Linear Graph Pictures displayA Year 9 set 2 out of 5 (group 1 is the most able) used the iPads with the focus of ‘Drawing and exploring the properties of straight line graphs.’ Desmos is a graph plotter which was used via the iPads, it is available online and free of charge. Desmos allows the user to input a function and it will plot a graph of that function within parameters provided by the user, this made the plotting of line graphs far more engaging, meaningful and immediate for the students. Their task was to create a picture consisting entirely of straight line graphs using Desmos.  As Desmos is very user friendly the students were able to work independently and explore how it works, supporting ‘discovery learning’. Once the students were confident with using Desmos they were set the task to creating a picture. The group were engaged and enthused throughout, many producing more than one picture. This resulted in line graphs being successfully grasped within a week (2 lessons plus one homework). Such was the impact of this case study that the iPads are now regularly used in Maths for Socractive quizzes with various groups across both key stages.

Case Study – Ms S Clementson: Science

In Science it was decided that each iPad would have a number of apps installed, which were to be categorised as: ‘Student tools’, ‘Staff tools’, ‘Subject (Bio, Chem, Phy)’, ‘SSSI’ (sites of scientific interest), ‘Games and quizzes’ and revision. It was envisaged that these would be in appropriate folders but we have abandoned that idea as students could easily move around the app icons. From this original list we have now added other apps more recently: ‘Colour uncovered‘, ‘Interactive science glossary: Physical science‘ (cpo science)’, ‘Sound uncovered (explotorium)’ and ‘BioBots Undersea Rescue’ – pictured being used below.

Learners

So far, five of the 12 Science Faculty staff have used iPads with their classes. Staff are using the following apps: Socrative, Quizlet, i-motion, QR code reader, Reaction Test, Show Me. The devices are also being used for internet research. One Year 8 group of students has requested quizzes on Quizlet to prepare for topic tests with some students using it to help with other subjects. This has been a particularly enthusiastic group who hopefully will participate in a school Bring Your Own Device pilot. Interestingly 9M5, a lower ability group, wanted to write out the words and the meanings when we used Quizlet. This served as a useful reminder of the needs of different groups of students and to take account of this when using the iPads. Where staff have used the iPads student engagement has improved, students worked more independently and staff were able to quickly receive and act on assessment feedback (in particular, using Socrative). At first the pace of lessons was slower as students and staff familiarised themselves with apps, however, as more staff are using the iPads, confidence is growing.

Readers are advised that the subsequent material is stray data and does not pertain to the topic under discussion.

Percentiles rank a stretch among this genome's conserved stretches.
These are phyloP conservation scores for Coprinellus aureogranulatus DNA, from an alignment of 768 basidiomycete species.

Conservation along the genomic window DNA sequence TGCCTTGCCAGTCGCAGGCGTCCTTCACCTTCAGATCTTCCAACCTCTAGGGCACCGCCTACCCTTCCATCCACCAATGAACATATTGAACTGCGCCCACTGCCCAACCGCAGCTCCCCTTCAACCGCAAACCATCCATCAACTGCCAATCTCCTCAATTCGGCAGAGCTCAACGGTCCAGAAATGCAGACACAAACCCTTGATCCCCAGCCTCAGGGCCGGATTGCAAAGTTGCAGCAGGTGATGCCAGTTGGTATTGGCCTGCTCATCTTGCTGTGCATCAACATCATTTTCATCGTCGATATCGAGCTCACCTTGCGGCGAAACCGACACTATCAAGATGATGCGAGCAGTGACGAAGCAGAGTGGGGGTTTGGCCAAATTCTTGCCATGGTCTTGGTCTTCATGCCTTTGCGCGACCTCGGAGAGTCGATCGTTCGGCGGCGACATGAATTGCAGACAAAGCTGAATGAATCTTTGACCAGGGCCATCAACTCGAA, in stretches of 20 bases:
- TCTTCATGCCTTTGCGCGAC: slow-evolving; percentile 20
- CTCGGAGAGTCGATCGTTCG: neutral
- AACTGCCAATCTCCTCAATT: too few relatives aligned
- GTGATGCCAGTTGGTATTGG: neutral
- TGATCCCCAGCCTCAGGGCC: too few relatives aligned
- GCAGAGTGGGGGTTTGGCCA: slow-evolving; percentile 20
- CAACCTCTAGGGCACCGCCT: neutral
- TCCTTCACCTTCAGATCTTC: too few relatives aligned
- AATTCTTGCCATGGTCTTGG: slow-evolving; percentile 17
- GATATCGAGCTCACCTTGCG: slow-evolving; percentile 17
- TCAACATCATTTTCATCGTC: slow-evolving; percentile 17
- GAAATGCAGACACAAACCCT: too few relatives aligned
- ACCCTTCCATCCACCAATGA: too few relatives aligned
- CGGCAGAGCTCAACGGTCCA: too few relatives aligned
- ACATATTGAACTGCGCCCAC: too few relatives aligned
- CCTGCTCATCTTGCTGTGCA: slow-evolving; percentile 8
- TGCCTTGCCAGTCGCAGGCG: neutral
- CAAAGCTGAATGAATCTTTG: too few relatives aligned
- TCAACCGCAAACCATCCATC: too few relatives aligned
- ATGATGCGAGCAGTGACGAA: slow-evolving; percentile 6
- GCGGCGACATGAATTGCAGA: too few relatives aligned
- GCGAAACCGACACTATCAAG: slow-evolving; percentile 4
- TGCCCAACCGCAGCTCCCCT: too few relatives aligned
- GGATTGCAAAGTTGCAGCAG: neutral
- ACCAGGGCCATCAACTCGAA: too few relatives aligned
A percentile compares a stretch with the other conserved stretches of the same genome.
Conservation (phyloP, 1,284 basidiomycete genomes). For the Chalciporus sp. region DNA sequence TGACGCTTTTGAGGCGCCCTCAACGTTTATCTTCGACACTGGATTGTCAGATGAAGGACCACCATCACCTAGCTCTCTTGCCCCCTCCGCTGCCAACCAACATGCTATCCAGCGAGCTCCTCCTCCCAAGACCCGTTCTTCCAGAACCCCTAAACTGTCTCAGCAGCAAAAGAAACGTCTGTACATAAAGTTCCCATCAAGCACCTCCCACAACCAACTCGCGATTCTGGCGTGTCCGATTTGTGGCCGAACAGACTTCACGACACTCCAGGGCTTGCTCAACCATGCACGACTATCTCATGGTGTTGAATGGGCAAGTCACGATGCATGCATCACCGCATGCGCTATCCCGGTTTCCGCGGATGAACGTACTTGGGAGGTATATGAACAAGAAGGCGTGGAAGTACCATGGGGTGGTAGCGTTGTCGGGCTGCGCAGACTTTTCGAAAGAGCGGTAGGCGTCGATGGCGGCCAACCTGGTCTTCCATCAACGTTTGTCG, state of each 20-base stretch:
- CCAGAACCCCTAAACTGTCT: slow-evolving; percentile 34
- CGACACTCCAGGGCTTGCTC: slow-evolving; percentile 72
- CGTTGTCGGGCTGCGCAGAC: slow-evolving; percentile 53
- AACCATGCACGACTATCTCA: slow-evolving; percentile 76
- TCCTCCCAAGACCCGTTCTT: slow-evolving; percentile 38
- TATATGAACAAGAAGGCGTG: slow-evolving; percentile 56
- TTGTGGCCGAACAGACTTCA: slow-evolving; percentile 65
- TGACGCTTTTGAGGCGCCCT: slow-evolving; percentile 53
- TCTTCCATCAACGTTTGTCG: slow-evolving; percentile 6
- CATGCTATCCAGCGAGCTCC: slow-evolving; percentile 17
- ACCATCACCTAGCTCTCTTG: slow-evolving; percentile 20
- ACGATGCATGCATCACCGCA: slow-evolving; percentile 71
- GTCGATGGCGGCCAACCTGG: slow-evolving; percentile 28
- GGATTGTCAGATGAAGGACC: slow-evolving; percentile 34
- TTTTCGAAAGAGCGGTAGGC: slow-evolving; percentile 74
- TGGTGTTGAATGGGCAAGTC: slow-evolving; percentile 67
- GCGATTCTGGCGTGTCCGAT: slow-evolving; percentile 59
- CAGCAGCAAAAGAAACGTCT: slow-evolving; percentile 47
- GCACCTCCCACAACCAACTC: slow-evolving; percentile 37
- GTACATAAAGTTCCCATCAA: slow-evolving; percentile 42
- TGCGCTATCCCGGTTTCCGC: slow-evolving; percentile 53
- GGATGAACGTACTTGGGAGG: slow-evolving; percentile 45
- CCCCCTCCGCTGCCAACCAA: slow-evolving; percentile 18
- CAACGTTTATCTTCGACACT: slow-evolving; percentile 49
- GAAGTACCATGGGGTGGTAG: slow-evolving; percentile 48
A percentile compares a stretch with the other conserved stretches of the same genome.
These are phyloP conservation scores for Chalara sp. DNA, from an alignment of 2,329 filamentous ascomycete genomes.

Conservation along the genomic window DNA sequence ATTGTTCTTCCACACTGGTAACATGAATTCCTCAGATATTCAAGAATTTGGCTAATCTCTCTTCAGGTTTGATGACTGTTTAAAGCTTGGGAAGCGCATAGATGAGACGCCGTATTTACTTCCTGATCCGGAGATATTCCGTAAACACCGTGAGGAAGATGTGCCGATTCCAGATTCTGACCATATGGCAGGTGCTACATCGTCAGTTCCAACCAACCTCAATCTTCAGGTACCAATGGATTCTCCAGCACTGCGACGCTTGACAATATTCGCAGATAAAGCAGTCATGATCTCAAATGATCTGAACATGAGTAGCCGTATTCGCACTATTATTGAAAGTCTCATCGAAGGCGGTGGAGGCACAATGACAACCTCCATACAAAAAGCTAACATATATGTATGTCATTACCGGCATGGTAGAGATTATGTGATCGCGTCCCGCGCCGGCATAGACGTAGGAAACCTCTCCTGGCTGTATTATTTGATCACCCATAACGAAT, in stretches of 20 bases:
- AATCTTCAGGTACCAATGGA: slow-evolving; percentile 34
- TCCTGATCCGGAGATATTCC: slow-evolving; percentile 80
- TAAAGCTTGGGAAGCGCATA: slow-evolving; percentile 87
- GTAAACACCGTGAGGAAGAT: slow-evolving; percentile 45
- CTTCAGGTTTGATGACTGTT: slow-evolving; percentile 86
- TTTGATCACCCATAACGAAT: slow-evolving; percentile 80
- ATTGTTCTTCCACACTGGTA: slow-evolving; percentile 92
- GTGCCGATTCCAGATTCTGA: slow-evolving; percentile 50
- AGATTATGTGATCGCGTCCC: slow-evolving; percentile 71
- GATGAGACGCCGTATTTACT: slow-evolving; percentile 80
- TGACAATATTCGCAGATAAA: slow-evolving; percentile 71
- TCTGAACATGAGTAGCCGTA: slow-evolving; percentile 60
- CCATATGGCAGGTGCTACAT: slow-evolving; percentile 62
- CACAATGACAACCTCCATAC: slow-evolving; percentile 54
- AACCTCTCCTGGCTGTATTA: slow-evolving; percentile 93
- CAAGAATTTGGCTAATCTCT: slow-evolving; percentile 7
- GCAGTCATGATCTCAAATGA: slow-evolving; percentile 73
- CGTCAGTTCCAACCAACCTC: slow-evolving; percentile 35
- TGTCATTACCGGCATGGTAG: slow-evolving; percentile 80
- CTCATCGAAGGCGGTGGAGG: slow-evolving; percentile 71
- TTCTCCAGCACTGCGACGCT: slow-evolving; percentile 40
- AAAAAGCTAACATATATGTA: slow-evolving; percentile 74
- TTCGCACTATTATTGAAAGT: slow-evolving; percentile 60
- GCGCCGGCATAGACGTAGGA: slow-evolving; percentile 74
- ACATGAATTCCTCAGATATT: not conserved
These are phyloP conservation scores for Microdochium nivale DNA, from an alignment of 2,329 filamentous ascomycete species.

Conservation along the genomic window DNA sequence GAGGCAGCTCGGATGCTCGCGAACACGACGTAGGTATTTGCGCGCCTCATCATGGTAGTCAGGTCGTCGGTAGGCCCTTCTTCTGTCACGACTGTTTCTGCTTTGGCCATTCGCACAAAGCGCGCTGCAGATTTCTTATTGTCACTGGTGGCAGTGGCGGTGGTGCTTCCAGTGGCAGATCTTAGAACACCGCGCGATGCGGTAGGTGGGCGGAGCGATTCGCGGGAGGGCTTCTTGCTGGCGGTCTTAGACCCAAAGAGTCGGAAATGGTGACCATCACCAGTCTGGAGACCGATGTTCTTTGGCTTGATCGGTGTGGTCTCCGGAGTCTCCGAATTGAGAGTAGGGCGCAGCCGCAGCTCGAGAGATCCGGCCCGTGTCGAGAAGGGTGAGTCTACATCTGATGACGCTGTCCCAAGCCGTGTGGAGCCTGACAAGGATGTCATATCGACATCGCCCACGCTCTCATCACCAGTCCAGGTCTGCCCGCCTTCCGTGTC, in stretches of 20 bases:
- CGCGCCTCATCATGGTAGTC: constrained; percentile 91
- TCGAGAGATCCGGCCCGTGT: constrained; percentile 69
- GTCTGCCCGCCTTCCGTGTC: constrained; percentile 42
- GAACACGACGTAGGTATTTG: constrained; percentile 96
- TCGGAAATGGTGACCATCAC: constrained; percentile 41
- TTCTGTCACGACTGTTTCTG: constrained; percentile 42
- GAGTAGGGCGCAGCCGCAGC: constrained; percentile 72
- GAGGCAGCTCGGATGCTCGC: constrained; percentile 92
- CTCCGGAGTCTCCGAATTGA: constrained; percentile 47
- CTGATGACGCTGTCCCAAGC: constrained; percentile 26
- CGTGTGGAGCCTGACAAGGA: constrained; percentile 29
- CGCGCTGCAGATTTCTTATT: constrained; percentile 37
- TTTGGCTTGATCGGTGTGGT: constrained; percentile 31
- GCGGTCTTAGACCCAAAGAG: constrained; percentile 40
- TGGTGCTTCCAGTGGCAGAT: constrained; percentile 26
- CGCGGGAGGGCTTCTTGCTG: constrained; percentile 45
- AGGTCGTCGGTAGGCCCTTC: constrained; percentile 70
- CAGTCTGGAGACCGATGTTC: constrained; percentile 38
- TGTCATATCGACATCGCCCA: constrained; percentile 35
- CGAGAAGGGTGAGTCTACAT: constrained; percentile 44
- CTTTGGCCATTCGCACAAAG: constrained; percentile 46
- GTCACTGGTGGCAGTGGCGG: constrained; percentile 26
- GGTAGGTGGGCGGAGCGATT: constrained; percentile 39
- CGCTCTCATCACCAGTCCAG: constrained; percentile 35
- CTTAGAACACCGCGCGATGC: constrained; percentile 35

iPad with rugged caseAt least one group in every year has now been given the opportunity to use the iPads. We are now looking to move forward by integrating the iPads into schemes of work which means preparing more resources for apps such as Quizlet and Socrative. To facilitate this a departmental Quizlet account has been opened with quizzes categorised by year and by subject and started to populate them. At least 5 teachers have set up groups for their classes to make quizzes easier to find. Still a way to go but we are certainly moving forward with the best of intentions!

 

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OER Schools Conference Report


OER schools icons

The OER Schools Conference – the first event of it’s kind in the UK – took place in Leicester on 29 January 2015, organised by Leicester City Council in partnership with De Montfort University. 92 attendees from 48 primary, secondary and specialist provision schools took part in the day, as well as representatives from five UK universities.

Delegates reviewing the OER Schools activity materials

The conference was designed to take forward the council’s recent work in ensuring school staff are benefiting from understanding, finding, using, creating and sharing Open Educational Resources (OER). The day focused on exploring two key recent developments:

The council is a global leader with respect to it’s work in this area, which is itself shared under open licence so that other educators, schools, local and national governments can benefit from and build upon the resources.

OER Schools Resources

OER Schools Conference reports:

More on the council’s OER work from around the web:

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OER Schools Conference, 29th January 2015, Phoenix, Leicester